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Subject:
DIET NEWS
Period: June 15, 2012 to July 1, 2012
Geographies:
Worldwide
Categories:
Comment & Opinion or Companies, Organizations or Consumers or Controversies & Disputes or Deals, M&A, JVs, Licensing or Earnings Release or Finance, Economics, Tax or Innovation & New Ideas or Legal, Legislation, Regulation, Policy or Market News or Marketing & Advertising or Other or People & Personalities or Press Release or Products & Brands or Research, Studies, Advice or Supply Chain or Trends
Contents
 
Companies, Organizations  

The Sandwich Trend: Convenience, Economy, Health, And Exotic Varieties

Americans have discovered – or re-discovered – the convenience and economy of sandwiches, and restaurants have caught on to the trend. Pizza Hut, for example, has added sandwiches to their menu, but with a twist. They package sausage, pepperoni, ham, Italian steak and Buffalo chicken into a rolled pizza crust sandwich. A Technomic report found that 41 percent of consumers ages 25 to 34 want restaurants to offer mini-sandwiches that can be eaten as a snack or light meal, like McDonald's wrap sandwiches. The most popular sandwich in the U.S. these days? According to a food consultant, it’s the Vietnamese banh mi sandwich, a concoction of grilled pork, chicken or beef, pickled vegetables and cilantro.

"Pizza Hut launches hot sandwiches in response to emerging food trend", Yahoo! News, June 05, 2012

Lupin-Based Breakfast Cereal: Healthier Than Wheat-Based Products?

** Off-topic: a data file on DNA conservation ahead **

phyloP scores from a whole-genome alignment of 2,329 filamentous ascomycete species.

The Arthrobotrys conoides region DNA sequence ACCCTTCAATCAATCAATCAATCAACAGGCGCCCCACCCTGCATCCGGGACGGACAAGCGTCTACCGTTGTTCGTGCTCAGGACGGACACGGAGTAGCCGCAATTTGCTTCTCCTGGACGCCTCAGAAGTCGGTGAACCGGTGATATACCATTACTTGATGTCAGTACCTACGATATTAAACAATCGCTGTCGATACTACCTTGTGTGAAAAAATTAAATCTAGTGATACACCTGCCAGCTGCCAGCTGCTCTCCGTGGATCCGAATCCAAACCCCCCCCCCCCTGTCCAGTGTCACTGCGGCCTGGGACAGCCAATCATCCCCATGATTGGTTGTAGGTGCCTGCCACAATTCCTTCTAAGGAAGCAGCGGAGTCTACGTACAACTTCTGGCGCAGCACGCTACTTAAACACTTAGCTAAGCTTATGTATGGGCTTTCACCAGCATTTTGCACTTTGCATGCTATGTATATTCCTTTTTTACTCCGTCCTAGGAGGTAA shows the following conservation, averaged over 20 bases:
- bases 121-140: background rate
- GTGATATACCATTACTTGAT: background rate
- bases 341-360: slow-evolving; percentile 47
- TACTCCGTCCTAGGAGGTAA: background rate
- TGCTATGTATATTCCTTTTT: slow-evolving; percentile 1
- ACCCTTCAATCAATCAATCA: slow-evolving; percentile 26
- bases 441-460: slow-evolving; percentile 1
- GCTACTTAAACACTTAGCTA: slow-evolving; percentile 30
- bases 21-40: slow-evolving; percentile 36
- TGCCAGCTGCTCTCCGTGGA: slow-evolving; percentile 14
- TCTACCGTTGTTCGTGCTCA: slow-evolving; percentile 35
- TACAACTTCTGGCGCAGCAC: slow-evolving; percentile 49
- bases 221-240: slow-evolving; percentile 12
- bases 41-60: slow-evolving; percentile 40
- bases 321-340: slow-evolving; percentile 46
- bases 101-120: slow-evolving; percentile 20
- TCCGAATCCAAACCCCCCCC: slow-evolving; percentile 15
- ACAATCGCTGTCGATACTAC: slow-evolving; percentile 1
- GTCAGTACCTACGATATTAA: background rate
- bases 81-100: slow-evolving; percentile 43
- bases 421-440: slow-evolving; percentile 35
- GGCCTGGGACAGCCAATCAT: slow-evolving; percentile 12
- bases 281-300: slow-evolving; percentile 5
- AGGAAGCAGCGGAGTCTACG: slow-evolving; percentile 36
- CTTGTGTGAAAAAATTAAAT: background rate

An Australian university professor has developed a breakfast cereal based on the traditional feed grain lupin that, he says, is healthier than wheat-based breakfast cereals. The cereal is gluten-free, high in fiber and protein, low in fat, and cholesterol free. In addition, the cereal has a low glycemic index, so it takes longer for the digestive system to process, helping people to avoid hunger pangs and snacking.

"Super Lupin breakfast cereal a world first", Curtin University, May 30, 2012

French Women Worry About Getting Fat, Too

The New York Times, June 08, 2012

Products & Brands  

Researcher Forecasts Increased Growth For “Healthier” Breads

The trend away from white bread toward “healthier” breads continues, according to recent industry sales stats. IBISWorld reports that white bread still accounts for 45 percent of total bread sales, but it’s losing ground to whole-grain, organic, gluten-free, seeded and artisan breads. The latter two offer significant growth opportunities for smaller players. In general, IBISWorld believes that breads that promote a healthy image will flourish though manufacturers will be “forced to accelerate innovation to keep up with changing consumer preferences.”

"Bread wars go brown", BRW, May 31, 2012

Protein Trend Means Sales Boost For Powder, Bar Makers